City Housing Authority director Rob Fredericks was displaying an unusual degree of swagger this Wednesday morning at a ceremonial ground-breaking ceremony featuring 15 high-ranking public officials — including Santa Barbara Mayor Cathy Murillo — all of whom were wearing white hard hats and wielding golden shovels.
The occasion was a grip-n-grin event to kick off the construction of a new affordable housing project next door to Vera Cruz Park, right across the street from the Cota Street parking lot where Saturday’s farmers’ market takes place. The property had initially been slated — Fredericks pointedly pointed out to a small crowd of City Hall insiders, assorted news media, and affordable housing players — to be developed into 15 units of high-end housing. But when that project failed, the Housing Authority managed to snag the property before any other developers could. As a result, the Housing Authority will be building 28 units of capital “A” affordable studio apartments for people so poor that many of them would otherwise find themselves either homeless or close to it.
Fredericks then gave a crash course in the history of affordable housing in urban America. Back in 1921, the Supreme Court issued a ruling finding that housing constituted a necessity of life, he said. In 1937, Congress passed a landmark housing bill to provide affordable housing. In the intervening years, he concluded, “We have fallen short of this goal.”
In such gatherings, subtext is everything. Playing out not so subliminally at this one was a wonky but profound clash over housing strategies. For the past eight years, City Hall has sought to incentivize the development of new rental apartments by allowing developers to jam many more units onto the available parcel and by requiring far fewer parking spaces.
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This strategy — dubbed the “average unit density” or AUD approach — promised to generate new units that would be “affordable by design.” While the new strategy has succeeded in producing far more new rental housing units than the city has seen in decades, the affordability aspect has not materialized. In response, the council has sought to impose “affordability requirements” stipulating that some small percentage of units built would be affordable but only to middle-income earners. This AUD strategy acted as a real estate aphrodisiac, driving up the price of land at rocket speed.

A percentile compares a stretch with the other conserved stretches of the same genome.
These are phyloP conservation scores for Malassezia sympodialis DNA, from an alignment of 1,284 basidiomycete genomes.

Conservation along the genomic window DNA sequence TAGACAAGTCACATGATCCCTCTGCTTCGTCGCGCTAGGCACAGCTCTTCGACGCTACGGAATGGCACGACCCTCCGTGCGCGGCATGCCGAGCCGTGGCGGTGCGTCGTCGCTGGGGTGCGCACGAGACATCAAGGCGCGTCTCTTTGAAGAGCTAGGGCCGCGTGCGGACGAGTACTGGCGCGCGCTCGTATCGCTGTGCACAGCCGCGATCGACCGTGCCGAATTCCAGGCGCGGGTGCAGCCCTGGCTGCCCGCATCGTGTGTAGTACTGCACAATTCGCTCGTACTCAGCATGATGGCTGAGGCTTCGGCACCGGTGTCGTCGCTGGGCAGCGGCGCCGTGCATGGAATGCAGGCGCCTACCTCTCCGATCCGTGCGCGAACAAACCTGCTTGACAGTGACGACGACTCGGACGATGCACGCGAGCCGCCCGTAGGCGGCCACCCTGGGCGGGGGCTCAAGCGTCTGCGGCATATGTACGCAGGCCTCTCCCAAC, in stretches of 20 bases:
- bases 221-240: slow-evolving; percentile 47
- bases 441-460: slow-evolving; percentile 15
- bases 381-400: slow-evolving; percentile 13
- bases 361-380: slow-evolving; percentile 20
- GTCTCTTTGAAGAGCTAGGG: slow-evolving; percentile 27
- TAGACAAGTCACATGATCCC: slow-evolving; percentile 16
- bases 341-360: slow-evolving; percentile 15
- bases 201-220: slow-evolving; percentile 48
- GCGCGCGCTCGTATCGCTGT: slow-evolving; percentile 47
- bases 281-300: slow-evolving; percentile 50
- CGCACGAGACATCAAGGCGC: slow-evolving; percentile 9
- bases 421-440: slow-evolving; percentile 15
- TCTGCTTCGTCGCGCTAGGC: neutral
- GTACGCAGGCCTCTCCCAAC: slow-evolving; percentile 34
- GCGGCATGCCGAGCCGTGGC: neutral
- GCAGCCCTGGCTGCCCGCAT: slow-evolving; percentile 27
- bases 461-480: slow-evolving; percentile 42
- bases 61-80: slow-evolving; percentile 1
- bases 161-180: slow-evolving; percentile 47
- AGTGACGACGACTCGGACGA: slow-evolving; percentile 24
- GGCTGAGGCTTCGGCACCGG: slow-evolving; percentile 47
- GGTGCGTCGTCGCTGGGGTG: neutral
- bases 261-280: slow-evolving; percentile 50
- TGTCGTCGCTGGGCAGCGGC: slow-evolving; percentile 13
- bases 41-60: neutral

Fredericks, who builds affordable housing for poor people, confronted land values that made it impossible to build housing that fell within the bounds of affordable. That he could grab the Vera Cruz land that had previously been earmarked for an AUD project was akin to a hamster eating the boa constrictor.
Perhaps that explained the pointed tone.
For Mayor Murillo, the event afforded an opportunity to address an issue near to her heart — housing — in the waning moments of her mayoral term. Her last council meeting took place just this Tuesday. Murillo did not waste the moment. “Housing is everything,” she proclaimed. She recalled the handful of years she served as council liaison to the Housing Authority board. Speaking of the boardmembers she served with, she said, “When I stood in their company, I felt like I was standing next to a source of light,” she said. “A source of heat.”
Making this deal possible was what Fredericks called “a layer cake” of public and private financing partnerships. The total cost is projected in the neighborhood of $17 million, with support from City Hall, and $10 million in state-approved tax credits. The project would also provide a myriad of services to help people succeed in getting off the streets. Fredericks estimated construction will take 18 months to complete.